Annals of the
How the Cattle Rustlers
Were Driven Out at Last
Runyon Names the Dodgers as Winners
The Father of 'Krazy-Kat'
The Pittsburgh Press/November 26, 1920
Weather and What Hoover Will Do in Parade Worry Washington's Big Crowds
Ex-Sergeant Bossing Cuba, Runyon Says
Pittsburgh Post-Gazette/January 31, 1934
The Cinderella Man
The New York American/June 14, 1935
Moran's Bout with Johnson is Recalled
Pittsburgh Post-Gazette/February 10, 1936
The Brighter Side
Reading Eagle/June 23, 1946
The Thinking Equine
Fairfield Cty Herald/December 23, 1962
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This Space Intentionally
A collection of H.L. Mencken's brilliant literary criticism is now available in
The Archive's new
From The Archive's
ANNALS of CLASSIC CRIME JOURNALISM
"Grassiano Murder Not Caused by a Gang Feud;
Warfare of Paid Killers a Thing of the Past"
and Damon Runyon
1922 World Series
Yanks Don't Fear Rival
Flag-Winners on Field
Washington Times/October 3, 1922
Ruth Expects Spirit of Yankees to
Play Large Part in Series
Washington Times/October 4, 1922
Yanks Now Around Difficult Corner,
Is Babe Ruth's Viewpoint
Washington Times/October 6, 1922
Babe Ruth Justifies His
Collision with Giants Third Sacker
Washington Times/October 7, 1922
X-Ray Lied, John Scott Proves in His Victory
Washington Times/October 7, 1922
New York Giants Seize World Championship In Easy Style From Yanks
Washington Times/October 9, 1922
Babe Ruth Admits He's
"Big Bust" of Series Giants Took Last Week
Washington Times/October 10, 1922
"What . . . No Kardashians??"
St. Paul, Minnesota Thursday, December 7, 2016
Meet the Founder
TOM STREISSGUTH, president of The Archive LLC, has worked as a journalist, teacher and book editor, and published more than 100 works of non-fiction--in biography, history, geography and current events--for the educational and library market. After establishing The Archive in Minnesota in the summer of 2014, he set out to create a useful and accessible collection of historic journalism, in print and digital formats. The simple mission of the company is to help students and educators overcome the many frustrations of online history research. Mr. Streissguth is occasionally responsive to e-mails sent to:
Franklin Pierce Adams
"Articles posted to this site contain
more than 140 characters."
READ WITH CAUTION. The historical journalism available on this website includes extreme and sometimes impolite language, including certain outmoded words, phrases and opinions, that may be offensive to some readers. © 2016 The Archive LLC
“The Archive of American Journalism is performing an incredibly valuable service in making available to a wide audience the remarkable work of great journalists of the past. As one who has written widely on nineteenth and twentieth century journalists, I know firsthand how valuable and important—and frankly fascinating—was the work of these extraordinary writers. With these books a new generation will be able to rediscover them, as well.”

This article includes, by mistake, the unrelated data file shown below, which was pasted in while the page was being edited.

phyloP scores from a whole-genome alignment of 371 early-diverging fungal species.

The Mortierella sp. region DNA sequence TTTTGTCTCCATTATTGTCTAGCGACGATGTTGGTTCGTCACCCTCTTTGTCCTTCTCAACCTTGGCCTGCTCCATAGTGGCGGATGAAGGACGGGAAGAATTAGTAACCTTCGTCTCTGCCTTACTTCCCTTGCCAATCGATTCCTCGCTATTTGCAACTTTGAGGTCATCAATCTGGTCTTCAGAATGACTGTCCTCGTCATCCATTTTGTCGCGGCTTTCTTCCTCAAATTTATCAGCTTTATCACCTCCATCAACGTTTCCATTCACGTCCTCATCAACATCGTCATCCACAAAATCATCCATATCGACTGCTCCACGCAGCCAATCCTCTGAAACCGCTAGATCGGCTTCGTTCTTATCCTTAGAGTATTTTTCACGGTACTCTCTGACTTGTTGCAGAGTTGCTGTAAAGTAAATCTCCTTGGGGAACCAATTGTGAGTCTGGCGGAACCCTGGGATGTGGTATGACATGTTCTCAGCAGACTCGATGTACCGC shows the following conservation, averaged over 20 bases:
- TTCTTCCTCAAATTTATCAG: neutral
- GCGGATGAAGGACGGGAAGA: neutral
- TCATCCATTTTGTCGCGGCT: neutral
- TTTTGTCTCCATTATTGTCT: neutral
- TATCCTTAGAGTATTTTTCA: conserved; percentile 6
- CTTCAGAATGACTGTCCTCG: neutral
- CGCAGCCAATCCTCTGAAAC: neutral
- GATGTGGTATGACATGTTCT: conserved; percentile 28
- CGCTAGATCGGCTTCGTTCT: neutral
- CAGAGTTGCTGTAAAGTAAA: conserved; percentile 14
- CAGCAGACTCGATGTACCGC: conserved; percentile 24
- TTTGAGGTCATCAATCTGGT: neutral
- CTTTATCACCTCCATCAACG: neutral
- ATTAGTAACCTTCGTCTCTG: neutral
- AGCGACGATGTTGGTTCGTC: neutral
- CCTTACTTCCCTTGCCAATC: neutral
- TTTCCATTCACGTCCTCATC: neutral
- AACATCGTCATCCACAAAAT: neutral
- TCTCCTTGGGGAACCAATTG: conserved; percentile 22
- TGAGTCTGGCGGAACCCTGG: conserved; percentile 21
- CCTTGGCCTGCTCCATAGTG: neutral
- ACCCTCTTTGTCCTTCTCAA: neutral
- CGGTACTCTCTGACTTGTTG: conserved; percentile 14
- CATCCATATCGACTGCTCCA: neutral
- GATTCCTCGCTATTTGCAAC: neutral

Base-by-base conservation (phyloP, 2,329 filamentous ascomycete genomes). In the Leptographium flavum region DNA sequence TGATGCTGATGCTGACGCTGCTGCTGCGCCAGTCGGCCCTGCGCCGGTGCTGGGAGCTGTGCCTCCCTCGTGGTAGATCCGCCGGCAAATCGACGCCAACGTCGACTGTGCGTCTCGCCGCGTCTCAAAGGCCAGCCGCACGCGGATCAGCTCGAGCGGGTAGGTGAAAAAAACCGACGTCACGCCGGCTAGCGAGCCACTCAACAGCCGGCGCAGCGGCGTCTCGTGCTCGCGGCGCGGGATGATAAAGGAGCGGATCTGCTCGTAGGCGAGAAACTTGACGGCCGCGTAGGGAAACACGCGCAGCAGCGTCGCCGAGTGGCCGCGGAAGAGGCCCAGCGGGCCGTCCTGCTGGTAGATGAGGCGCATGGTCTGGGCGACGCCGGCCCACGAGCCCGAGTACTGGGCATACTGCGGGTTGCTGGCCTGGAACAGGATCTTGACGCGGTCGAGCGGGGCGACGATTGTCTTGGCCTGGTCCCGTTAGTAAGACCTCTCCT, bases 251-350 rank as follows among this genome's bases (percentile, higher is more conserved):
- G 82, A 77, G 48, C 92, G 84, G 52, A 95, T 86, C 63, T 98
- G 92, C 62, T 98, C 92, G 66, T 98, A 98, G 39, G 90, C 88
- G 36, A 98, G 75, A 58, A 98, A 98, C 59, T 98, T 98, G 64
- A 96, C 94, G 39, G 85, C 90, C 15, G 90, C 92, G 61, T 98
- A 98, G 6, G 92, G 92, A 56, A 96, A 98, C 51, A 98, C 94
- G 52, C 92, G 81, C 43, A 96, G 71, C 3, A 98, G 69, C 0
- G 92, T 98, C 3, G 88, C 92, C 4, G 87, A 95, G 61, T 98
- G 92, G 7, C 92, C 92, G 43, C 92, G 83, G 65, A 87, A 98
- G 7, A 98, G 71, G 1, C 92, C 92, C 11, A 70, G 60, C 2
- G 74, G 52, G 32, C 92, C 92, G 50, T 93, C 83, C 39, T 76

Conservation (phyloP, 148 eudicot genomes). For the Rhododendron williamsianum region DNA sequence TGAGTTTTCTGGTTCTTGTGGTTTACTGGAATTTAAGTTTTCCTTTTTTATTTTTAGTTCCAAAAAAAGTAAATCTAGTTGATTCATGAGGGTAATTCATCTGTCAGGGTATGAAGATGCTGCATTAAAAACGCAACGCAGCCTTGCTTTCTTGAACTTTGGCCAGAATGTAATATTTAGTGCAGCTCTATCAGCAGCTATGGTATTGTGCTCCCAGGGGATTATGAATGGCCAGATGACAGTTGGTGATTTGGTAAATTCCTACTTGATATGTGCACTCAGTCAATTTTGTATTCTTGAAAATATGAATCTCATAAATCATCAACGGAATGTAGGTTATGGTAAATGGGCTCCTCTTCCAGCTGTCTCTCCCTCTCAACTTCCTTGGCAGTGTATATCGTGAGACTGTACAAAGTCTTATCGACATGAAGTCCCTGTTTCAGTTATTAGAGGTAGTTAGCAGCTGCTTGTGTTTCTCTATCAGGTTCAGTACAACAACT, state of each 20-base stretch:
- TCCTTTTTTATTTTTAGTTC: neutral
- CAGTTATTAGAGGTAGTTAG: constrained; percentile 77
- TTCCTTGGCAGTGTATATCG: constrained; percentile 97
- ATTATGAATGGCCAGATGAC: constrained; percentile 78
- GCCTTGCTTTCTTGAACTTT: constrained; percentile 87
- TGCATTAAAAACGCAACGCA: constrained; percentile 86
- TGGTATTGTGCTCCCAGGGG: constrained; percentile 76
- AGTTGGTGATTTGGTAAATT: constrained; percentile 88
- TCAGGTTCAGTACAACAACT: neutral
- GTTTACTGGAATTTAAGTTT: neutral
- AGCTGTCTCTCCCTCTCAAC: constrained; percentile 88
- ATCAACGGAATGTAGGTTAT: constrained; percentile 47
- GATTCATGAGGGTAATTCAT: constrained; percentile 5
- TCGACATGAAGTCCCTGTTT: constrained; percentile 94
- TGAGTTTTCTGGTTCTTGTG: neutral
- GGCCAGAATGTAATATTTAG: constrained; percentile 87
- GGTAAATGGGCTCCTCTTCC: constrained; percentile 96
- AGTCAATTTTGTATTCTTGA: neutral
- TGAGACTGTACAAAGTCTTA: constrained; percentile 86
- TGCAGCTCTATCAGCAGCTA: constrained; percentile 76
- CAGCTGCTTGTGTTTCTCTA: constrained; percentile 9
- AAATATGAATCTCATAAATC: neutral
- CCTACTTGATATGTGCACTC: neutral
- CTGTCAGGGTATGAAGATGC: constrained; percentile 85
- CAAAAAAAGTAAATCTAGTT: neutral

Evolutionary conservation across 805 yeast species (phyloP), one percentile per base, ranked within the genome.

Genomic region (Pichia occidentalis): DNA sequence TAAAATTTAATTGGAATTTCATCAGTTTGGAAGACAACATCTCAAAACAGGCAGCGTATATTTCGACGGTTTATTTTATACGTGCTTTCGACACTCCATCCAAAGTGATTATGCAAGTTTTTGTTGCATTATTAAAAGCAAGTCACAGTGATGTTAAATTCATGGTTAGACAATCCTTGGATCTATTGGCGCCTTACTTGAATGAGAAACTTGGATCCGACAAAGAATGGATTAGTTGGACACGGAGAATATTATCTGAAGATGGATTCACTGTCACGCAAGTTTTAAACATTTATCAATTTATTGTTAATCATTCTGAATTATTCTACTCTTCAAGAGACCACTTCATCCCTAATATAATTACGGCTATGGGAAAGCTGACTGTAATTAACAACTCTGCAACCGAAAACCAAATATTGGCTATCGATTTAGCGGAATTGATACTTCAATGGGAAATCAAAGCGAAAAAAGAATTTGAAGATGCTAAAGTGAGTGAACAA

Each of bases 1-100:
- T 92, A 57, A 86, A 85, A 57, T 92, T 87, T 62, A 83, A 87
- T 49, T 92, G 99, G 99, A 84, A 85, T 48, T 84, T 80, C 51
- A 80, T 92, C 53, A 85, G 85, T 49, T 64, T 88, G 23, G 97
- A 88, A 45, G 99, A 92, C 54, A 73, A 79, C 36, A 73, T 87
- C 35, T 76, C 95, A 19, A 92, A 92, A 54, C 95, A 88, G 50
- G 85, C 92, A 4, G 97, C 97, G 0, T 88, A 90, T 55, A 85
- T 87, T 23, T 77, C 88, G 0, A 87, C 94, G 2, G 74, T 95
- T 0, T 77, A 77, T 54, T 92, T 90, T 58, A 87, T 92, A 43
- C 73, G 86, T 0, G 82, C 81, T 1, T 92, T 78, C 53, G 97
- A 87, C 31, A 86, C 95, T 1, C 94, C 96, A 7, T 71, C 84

James McGrath Morris, author of Pulitzer: A Life in Politics, Print, and Power and Eye on the Struggle: Ethel Payne, The First Lady of the Black Press.
About The Archive
The Archive of American Journalism began as a private collection of the long-neglected, hard-to-find works of major American journalists. We now have five books in print, four new books in production for 2016, and an online compilation of more than 4,000 freely accessible works by 13 major American authors. This innovative resource presents all articles with their original titles and format, and unabridged. The collection is organized by author and in chronological order for the ease of students, teachers, historians and casual readers. With a title or date, users can access a full-text, printable PDF of any article within seconds. (We are now in the process of converting our PDFs to more user-friendly and visually inviting WordPress pages.) Valuable time used in browsing "sponsored" search engines, thumbing through confusing bibliographies, and wandering the dusty halls of labyrinthine academic libraries can instead be spent reading, studying and enjoying the original texts.
We're here to inform and entertain. The Archive is available for students, teachers, researchers and casual readers free of charge and free of interruption. We welcome your comments, advice, and opinions, and we will gratefully accept and acknowledge donations to our ongoing mission: creating the world's most interesting and useful historic journalism resource.
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